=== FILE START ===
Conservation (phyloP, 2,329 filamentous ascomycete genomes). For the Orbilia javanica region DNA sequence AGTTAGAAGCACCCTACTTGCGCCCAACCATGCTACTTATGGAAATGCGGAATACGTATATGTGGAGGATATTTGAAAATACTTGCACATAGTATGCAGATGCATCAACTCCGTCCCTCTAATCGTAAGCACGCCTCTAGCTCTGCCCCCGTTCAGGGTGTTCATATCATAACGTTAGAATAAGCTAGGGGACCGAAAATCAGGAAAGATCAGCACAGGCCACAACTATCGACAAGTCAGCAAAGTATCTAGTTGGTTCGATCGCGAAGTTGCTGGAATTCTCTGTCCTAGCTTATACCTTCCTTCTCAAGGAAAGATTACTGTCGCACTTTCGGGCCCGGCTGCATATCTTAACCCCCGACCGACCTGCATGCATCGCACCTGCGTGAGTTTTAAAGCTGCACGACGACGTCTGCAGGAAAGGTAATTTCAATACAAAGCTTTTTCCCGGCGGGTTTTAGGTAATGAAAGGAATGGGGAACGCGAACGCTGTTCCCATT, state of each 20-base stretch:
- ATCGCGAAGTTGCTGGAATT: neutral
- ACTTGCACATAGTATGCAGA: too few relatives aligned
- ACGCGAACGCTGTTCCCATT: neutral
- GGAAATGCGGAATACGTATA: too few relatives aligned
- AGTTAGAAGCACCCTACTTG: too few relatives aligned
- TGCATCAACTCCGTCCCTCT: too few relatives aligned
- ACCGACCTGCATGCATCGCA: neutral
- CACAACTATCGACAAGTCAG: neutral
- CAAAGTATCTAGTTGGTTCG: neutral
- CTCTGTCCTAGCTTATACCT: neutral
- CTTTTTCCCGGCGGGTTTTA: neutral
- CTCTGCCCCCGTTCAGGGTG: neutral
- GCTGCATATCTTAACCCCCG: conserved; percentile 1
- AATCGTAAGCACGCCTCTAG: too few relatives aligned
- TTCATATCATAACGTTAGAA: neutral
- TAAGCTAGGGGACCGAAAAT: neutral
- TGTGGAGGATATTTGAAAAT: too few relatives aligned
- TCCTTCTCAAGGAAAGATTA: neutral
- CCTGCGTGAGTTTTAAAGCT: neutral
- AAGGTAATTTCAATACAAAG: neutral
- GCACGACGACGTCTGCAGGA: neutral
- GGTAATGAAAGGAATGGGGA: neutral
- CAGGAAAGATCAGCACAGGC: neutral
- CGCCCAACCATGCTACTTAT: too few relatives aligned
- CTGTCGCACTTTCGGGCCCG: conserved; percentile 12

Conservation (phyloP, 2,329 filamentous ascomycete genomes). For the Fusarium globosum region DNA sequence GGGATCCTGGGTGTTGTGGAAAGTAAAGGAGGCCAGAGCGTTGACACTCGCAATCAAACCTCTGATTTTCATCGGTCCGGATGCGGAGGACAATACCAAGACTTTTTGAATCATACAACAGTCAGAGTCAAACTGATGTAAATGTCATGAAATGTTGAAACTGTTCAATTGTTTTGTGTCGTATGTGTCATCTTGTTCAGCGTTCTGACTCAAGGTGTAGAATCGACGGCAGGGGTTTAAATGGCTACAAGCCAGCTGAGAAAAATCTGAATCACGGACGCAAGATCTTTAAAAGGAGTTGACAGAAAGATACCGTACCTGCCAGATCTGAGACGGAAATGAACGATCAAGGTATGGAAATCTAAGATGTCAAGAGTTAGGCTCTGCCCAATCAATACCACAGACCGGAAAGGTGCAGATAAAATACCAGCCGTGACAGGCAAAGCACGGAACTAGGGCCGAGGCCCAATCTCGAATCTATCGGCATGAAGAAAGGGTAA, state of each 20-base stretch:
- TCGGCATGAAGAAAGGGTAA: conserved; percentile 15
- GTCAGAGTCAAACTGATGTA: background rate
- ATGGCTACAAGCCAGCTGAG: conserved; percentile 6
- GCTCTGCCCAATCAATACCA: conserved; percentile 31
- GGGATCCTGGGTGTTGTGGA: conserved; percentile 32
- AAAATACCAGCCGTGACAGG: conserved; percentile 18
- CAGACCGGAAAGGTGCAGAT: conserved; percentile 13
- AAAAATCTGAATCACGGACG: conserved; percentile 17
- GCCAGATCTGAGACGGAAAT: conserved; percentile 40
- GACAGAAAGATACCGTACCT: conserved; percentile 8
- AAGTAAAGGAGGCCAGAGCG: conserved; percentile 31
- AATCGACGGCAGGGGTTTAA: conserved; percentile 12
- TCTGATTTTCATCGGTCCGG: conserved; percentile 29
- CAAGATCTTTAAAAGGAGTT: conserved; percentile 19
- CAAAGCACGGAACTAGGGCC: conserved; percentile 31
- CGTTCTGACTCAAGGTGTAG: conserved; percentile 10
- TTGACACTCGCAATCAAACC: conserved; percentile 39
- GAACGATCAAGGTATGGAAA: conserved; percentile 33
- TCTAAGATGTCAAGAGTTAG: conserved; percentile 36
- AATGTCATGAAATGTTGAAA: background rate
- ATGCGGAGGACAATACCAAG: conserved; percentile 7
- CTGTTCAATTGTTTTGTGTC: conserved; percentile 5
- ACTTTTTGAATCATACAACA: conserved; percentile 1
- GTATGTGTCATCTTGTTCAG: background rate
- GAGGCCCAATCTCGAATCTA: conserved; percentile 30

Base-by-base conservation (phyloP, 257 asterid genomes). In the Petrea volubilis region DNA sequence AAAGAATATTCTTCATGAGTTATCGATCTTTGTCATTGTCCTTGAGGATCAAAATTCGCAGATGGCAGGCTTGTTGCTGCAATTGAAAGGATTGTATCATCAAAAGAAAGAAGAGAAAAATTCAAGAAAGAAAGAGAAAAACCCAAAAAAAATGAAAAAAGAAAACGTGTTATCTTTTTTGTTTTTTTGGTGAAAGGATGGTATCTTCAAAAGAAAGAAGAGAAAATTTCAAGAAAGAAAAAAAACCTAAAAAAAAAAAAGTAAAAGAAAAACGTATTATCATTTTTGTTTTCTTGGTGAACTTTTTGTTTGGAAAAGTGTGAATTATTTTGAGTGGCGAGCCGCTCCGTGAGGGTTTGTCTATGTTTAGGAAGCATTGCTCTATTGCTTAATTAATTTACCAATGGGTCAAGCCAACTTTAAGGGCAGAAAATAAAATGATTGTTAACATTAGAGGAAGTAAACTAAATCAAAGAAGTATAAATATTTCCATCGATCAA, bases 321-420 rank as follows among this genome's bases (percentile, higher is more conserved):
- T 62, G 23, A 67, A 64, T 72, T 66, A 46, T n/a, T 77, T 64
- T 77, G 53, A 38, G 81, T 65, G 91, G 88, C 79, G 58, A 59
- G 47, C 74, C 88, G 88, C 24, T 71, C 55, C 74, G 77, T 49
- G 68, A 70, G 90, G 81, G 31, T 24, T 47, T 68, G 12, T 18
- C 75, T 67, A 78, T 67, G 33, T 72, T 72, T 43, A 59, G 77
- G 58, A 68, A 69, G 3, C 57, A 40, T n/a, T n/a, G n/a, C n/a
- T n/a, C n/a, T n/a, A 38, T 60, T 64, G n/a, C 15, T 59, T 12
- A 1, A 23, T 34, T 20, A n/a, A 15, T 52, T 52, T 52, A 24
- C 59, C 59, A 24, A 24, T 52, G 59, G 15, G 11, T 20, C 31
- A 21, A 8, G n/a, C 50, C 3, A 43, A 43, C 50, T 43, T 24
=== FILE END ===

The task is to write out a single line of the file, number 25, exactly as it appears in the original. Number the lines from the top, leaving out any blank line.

- CGCCCAACCATGCTACTTAT: too few relatives aligned